What is a hate crime?
According to the U.S. Department of Justice, a hate crime is a “crime of violence, property damage, or threat that is motivated in whole or in part by an offender’s bias based on race, religion, ethnicity, national origin, gender, physical or mental disability, or sexual orientation.”
Within the State of Michigan, a person is guilty of ethnic intimidation if that person maliciously threatens or physically contacts a person with intent to intimidate, harass or damage the property of that person because of that person’s race, color, religion, gender or national origin.
The University of Michigan also recognizes additional categories of potential bias, such as sex, gender identity or expression and age.
What are some examples of hate crimes?
What is a bias-related incident?
What are some examples of bias-related incidents?
How can I report a hate crime or bias-related incident?
If it is an emergency, dial 911 to be connected to the Division of Public Safety and Security (on campus) or Ann Arbor Police Department (off campus). If you believe you have experienced a hate crime, you may report it directly to the Division of Public Safety and Security (on-campus) at 734-763-1131 or the Ann Arbor Police Department (off-campus) by at 734-994-2911. Even if you report it to DPSS or AAPD, we would appreciate a report to the University’s bias incident reporting system for follow up and statistical purposes.
If you are not sure you have experienced a hate crime and would like to discuss the incident, please call 734-615-BIAS (2427). Faculty and staff who call the number during normal business hours will be connected to the Office of Institutional Equity. Students who call the number during normal business hours will be connected to the Dean of Students Office. Staff from these offices will offer support and begin to discuss next steps with callers. Those who call the phone line after normal business hours should leave a message and a staff member will get back with them on the next business day.
The University is committed to providing a number of safe spaces where community members may confidentially report bias-related incidents. Offices where you may report such incidents.
Why are bias-related incidents of concern?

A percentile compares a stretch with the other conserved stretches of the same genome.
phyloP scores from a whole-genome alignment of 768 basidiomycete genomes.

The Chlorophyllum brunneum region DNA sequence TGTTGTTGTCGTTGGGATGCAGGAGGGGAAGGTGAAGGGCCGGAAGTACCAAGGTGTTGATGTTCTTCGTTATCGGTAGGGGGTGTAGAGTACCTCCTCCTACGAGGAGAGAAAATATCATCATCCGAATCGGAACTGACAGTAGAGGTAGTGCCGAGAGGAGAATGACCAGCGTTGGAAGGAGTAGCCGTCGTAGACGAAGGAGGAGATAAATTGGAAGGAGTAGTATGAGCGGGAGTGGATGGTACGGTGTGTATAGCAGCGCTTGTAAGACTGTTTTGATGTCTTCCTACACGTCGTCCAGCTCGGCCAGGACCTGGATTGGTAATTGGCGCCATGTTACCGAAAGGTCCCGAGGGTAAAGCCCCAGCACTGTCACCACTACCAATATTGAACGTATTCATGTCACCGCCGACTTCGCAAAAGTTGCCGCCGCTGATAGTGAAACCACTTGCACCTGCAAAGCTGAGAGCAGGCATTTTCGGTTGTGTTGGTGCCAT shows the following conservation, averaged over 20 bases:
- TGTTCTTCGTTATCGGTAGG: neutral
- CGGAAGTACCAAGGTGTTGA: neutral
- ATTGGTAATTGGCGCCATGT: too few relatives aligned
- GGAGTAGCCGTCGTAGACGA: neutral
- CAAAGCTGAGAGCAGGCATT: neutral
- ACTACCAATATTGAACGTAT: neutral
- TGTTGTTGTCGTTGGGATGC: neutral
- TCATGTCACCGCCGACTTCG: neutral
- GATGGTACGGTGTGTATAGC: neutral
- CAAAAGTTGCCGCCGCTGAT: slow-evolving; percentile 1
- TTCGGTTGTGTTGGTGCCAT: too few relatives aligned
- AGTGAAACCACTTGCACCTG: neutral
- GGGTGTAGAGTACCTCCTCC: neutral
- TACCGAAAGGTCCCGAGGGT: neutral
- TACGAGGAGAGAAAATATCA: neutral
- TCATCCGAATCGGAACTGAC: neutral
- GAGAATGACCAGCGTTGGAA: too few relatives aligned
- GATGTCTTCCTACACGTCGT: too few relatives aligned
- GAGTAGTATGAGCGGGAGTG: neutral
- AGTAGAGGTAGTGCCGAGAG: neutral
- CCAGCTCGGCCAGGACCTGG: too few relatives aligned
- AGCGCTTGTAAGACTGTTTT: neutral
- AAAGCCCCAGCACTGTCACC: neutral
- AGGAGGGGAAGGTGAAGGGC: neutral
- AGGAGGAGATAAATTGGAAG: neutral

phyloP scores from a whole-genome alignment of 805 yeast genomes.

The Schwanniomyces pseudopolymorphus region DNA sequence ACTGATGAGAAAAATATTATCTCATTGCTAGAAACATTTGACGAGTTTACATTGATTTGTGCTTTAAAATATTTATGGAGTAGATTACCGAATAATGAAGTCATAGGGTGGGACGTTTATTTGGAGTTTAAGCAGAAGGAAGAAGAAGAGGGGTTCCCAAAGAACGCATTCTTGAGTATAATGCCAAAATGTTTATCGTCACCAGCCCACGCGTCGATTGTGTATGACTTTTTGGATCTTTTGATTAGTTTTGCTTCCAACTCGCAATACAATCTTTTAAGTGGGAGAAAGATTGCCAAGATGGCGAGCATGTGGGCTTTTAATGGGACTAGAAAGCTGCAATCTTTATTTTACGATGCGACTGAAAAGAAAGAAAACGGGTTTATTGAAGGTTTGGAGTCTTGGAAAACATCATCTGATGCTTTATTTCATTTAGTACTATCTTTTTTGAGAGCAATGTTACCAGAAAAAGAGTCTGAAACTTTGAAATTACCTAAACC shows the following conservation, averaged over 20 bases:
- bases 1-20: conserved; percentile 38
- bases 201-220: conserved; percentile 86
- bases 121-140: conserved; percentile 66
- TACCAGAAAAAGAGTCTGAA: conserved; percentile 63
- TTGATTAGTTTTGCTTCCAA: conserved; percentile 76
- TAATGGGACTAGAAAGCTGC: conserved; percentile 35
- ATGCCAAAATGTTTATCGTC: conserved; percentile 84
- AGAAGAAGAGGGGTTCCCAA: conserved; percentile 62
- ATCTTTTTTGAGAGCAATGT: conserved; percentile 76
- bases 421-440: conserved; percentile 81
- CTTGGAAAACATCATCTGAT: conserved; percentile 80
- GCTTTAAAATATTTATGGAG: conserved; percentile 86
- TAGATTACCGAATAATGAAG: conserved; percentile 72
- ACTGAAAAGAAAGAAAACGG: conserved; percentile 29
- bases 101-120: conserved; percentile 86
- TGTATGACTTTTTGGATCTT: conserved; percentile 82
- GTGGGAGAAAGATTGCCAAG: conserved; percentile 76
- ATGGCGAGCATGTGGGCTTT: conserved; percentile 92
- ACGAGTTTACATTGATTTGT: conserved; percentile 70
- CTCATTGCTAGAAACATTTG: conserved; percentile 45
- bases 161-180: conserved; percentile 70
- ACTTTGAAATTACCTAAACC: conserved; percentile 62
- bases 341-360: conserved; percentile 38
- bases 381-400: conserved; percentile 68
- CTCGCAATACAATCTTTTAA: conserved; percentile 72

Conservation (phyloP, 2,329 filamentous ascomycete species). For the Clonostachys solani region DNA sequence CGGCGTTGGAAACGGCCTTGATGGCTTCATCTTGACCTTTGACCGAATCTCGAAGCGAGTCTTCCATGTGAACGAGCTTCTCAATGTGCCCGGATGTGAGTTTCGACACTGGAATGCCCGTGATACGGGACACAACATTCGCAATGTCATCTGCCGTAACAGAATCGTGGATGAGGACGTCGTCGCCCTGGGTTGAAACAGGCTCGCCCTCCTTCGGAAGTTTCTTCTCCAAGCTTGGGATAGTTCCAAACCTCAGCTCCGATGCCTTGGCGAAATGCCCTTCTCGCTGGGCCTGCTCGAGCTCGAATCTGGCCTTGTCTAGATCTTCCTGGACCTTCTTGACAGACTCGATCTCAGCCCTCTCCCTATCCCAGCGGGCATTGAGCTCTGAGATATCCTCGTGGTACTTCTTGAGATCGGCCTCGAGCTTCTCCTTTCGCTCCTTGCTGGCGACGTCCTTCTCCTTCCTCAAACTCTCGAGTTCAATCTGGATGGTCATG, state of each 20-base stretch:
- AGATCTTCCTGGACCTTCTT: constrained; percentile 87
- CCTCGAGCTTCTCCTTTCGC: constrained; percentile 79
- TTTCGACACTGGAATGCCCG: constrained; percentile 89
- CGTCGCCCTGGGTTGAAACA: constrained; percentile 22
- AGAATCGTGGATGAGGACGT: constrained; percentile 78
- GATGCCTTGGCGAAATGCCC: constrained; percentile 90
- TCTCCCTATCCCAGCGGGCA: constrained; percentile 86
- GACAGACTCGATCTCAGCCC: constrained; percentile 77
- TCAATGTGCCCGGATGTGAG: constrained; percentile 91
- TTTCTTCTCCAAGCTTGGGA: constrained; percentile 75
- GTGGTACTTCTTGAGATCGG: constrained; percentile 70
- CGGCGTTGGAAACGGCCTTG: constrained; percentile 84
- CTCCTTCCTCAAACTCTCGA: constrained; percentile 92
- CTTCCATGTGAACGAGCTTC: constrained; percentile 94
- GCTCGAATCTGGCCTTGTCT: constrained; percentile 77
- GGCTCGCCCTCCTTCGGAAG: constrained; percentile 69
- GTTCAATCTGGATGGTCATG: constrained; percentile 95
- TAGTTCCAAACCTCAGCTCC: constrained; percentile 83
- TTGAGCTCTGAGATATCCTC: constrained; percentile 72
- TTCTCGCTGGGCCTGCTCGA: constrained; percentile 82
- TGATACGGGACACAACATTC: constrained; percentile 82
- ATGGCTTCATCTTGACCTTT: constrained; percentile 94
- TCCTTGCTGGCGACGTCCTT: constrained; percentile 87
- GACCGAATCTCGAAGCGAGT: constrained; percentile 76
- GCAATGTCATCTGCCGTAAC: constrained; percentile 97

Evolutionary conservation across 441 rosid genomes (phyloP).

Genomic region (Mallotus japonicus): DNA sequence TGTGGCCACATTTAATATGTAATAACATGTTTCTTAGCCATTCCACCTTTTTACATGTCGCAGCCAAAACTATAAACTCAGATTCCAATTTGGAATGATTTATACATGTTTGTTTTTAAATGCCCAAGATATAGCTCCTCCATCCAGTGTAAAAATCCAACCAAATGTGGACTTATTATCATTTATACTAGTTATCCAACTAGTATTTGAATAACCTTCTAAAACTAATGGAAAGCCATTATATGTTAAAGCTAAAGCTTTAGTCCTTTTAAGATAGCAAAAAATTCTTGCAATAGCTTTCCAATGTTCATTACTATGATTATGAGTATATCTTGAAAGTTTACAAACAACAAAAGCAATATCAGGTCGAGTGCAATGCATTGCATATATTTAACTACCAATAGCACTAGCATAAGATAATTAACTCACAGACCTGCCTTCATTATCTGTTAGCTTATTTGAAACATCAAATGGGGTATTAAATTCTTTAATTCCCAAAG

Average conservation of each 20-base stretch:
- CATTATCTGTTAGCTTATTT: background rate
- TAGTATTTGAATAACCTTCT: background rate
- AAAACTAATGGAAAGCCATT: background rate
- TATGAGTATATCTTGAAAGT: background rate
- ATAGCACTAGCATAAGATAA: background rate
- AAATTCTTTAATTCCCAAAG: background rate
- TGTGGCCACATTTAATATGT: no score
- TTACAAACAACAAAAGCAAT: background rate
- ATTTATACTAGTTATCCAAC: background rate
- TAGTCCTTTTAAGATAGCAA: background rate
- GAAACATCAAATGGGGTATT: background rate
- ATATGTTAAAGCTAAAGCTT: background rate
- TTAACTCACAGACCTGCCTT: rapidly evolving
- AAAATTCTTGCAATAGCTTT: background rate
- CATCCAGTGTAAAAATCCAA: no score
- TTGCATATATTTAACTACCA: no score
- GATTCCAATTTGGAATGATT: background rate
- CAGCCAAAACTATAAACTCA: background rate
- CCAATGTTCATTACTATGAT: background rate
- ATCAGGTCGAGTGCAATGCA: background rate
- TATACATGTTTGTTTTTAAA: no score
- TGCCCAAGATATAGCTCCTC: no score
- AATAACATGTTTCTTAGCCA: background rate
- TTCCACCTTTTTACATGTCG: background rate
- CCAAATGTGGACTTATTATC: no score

How will the University respond when it learns of ethnic intimidation or bias-related incidents?
The University is committed to act responsibly when it learns of incidents motivated by hate or bias. Such occurrences, if they constitute a criminal act such as assault or property damage, should be reported to the police and will be fully investigated. Other acts of intolerance may violate University policies or community standards. In those instances, we will pursue a range of remedies that may include disciplinary action as well as community education and dialogue.
When you report a bias incident, appropriate University staff will help you determine the possible next steps, explain the relevant processes, and offer counseling and support or refer you to other offices that may provide support.
How often do ethnic intimidation and bias-related incidents occur at U-M?
What are the U-M policies that address hate crimes and bias-related incidents?
What types of personal characteristics are protected from discrimination in the University’s official policies?
What is the difference between discrimination and bias-related incidents?
Unlawful discrimination refers to specific conduct prohibited by law that unfairly treats people differently because of their characteristic or perceived characteristics that the law deems to be unrelated to merit. An example of unlawful discrimination would be to deny membership into a group because a person is Muslim.
Bias is a preconceived negative opinion or attitude about a group of people who possess common physical characteristic or cultural experiences. An example of a bias incident, would be writing racist or homophobic graffiti on the door of a student’s room.
Unlawful discrimination often results from bias. Bias-related incidents, however, do not always result in unfair treatment that violates nondiscrimination laws.